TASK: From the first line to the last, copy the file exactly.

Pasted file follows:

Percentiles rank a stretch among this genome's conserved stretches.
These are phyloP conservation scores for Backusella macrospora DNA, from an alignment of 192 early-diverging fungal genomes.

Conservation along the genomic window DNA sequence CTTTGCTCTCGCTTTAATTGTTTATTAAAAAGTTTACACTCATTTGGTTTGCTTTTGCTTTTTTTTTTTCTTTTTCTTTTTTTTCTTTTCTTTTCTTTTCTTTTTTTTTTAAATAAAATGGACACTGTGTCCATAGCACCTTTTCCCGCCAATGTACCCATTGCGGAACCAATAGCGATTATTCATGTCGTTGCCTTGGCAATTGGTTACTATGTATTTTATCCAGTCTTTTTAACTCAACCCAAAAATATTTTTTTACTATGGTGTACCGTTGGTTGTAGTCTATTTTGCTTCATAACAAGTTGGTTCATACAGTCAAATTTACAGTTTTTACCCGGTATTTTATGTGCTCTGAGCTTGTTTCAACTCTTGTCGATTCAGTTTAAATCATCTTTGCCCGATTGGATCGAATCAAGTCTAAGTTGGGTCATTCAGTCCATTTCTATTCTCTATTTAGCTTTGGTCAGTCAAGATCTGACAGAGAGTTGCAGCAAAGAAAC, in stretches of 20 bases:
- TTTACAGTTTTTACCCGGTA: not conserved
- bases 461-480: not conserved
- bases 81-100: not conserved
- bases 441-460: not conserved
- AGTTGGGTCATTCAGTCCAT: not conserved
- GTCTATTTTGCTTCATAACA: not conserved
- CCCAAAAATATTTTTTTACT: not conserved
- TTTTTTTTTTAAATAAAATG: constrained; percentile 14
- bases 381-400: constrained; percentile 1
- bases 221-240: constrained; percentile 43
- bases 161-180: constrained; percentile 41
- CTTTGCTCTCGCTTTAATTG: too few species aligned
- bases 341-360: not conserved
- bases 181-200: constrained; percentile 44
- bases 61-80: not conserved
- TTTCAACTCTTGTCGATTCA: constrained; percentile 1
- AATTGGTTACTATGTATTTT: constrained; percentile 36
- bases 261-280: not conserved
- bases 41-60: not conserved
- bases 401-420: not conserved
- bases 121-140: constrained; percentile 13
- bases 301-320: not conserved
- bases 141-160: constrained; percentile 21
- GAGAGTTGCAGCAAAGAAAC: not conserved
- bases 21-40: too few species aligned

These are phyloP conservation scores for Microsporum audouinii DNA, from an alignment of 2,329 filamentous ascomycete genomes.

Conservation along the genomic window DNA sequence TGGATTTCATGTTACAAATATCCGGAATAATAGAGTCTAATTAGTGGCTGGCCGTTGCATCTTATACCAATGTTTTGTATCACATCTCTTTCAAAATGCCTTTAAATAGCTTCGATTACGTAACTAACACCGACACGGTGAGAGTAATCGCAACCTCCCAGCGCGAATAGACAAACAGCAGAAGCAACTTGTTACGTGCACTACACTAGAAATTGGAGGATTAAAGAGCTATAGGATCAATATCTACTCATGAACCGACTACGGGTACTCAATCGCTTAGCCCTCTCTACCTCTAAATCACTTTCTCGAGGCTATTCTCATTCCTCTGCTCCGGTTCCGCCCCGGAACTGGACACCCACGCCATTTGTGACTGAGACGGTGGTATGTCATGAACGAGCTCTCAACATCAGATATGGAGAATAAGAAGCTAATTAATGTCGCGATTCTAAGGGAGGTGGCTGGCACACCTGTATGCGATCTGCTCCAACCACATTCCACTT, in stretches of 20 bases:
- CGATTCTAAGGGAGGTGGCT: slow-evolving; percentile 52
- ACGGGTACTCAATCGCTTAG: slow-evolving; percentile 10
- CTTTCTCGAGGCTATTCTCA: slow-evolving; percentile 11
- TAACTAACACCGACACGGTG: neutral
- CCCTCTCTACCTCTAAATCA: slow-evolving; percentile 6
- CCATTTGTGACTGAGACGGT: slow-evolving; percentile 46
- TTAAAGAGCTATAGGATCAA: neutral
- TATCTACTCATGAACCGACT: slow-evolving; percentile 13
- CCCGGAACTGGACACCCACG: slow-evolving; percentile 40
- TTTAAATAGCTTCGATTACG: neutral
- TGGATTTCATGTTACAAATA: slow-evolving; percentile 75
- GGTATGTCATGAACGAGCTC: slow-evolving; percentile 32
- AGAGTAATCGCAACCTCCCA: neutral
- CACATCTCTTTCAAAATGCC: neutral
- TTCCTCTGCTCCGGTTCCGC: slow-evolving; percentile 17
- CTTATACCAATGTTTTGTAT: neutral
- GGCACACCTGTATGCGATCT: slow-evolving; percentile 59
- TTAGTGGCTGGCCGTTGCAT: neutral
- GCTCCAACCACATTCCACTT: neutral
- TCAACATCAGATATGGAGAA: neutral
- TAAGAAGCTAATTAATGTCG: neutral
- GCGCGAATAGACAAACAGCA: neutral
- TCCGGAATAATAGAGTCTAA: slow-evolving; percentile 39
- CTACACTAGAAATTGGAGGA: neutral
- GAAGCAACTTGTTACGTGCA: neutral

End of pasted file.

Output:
Percentiles rank a stretch among this genome's conserved stretches.
These are phyloP conservation scores for Backusella macrospora DNA, from an alignment of 192 early-diverging fungal genomes.

Conservation along the genomic window DNA sequence CTTTGCTCTCGCTTTAATTGTTTATTAAAAAGTTTACACTCATTTGGTTTGCTTTTGCTTTTTTTTTTTCTTTTTCTTTTTTTTCTTTTCTTTTCTTTTCTTTTTTTTTTAAATAAAATGGACACTGTGTCCATAGCACCTTTTCCCGCCAATGTACCCATTGCGGAACCAATAGCGATTATTCATGTCGTTGCCTTGGCAATTGGTTACTATGTATTTTATCCAGTCTTTTTAACTCAACCCAAAAATATTTTTTTACTATGGTGTACCGTTGGTTGTAGTCTATTTTGCTTCATAACAAGTTGGTTCATACAGTCAAATTTACAGTTTTTACCCGGTATTTTATGTGCTCTGAGCTTGTTTCAACTCTTGTCGATTCAGTTTAAATCATCTTTGCCCGATTGGATCGAATCAAGTCTAAGTTGGGTCATTCAGTCCATTTCTATTCTCTATTTAGCTTTGGTCAGTCAAGATCTGACAGAGAGTTGCAGCAAAGAAAC, in stretches of 20 bases:
- TTTACAGTTTTTACCCGGTA: not conserved
- bases 461-480: not conserved
- bases 81-100: not conserved
- bases 441-460: not conserved
- AGTTGGGTCATTCAGTCCAT: not conserved
- GTCTATTTTGCTTCATAACA: not conserved
- CCCAAAAATATTTTTTTACT: not conserved
- TTTTTTTTTTAAATAAAATG: constrained; percentile 14
- bases 381-400: constrained; percentile 1
- bases 221-240: constrained; percentile 43
- bases 161-180: constrained; percentile 41
- CTTTGCTCTCGCTTTAATTG: too few species aligned
- bases 341-360: not conserved
- bases 181-200: constrained; percentile 44
- bases 61-80: not conserved
- TTTCAACTCTTGTCGATTCA: constrained; percentile 1
- AATTGGTTACTATGTATTTT: constrained; percentile 36
- bases 261-280: not conserved
- bases 41-60: not conserved
- bases 401-420: not conserved
- bases 121-140: constrained; percentile 13
- bases 301-320: not conserved
- bases 141-160: constrained; percentile 21
- GAGAGTTGCAGCAAAGAAAC: not conserved
- bases 21-40: too few species aligned

These are phyloP conservation scores for Microsporum audouinii DNA, from an alignment of 2,329 filamentous ascomycete genomes.

Conservation along the genomic window DNA sequence TGGATTTCATGTTACAAATATCCGGAATAATAGAGTCTAATTAGTGGCTGGCCGTTGCATCTTATACCAATGTTTTGTATCACATCTCTTTCAAAATGCCTTTAAATAGCTTCGATTACGTAACTAACACCGACACGGTGAGAGTAATCGCAACCTCCCAGCGCGAATAGACAAACAGCAGAAGCAACTTGTTACGTGCACTACACTAGAAATTGGAGGATTAAAGAGCTATAGGATCAATATCTACTCATGAACCGACTACGGGTACTCAATCGCTTAGCCCTCTCTACCTCTAAATCACTTTCTCGAGGCTATTCTCATTCCTCTGCTCCGGTTCCGCCCCGGAACTGGACACCCACGCCATTTGTGACTGAGACGGTGGTATGTCATGAACGAGCTCTCAACATCAGATATGGAGAATAAGAAGCTAATTAATGTCGCGATTCTAAGGGAGGTGGCTGGCACACCTGTATGCGATCTGCTCCAACCACATTCCACTT, in stretches of 20 bases:
- CGATTCTAAGGGAGGTGGCT: slow-evolving; percentile 52
- ACGGGTACTCAATCGCTTAG: slow-evolving; percentile 10
- CTTTCTCGAGGCTATTCTCA: slow-evolving; percentile 11
- TAACTAACACCGACACGGTG: neutral
- CCCTCTCTACCTCTAAATCA: slow-evolving; percentile 6
- CCATTTGTGACTGAGACGGT: slow-evolving; percentile 46
- TTAAAGAGCTATAGGATCAA: neutral
- TATCTACTCATGAACCGACT: slow-evolving; percentile 13
- CCCGGAACTGGACACCCACG: slow-evolving; percentile 40
- TTTAAATAGCTTCGATTACG: neutral
- TGGATTTCATGTTACAAATA: slow-evolving; percentile 75
- GGTATGTCATGAACGAGCTC: slow-evolving; percentile 32
- AGAGTAATCGCAACCTCCCA: neutral
- CACATCTCTTTCAAAATGCC: neutral
- TTCCTCTGCTCCGGTTCCGC: slow-evolving; percentile 17
- CTTATACCAATGTTTTGTAT: neutral
- GGCACACCTGTATGCGATCT: slow-evolving; percentile 59
- TTAGTGGCTGGCCGTTGCAT: neutral
- GCTCCAACCACATTCCACTT: neutral
- TCAACATCAGATATGGAGAA: neutral
- TAAGAAGCTAATTAATGTCG: neutral
- GCGCGAATAGACAAACAGCA: neutral
- TCCGGAATAATAGAGTCTAA: slow-evolving; percentile 39
- CTACACTAGAAATTGGAGGA: neutral
- GAAGCAACTTGTTACGTGCA: neutral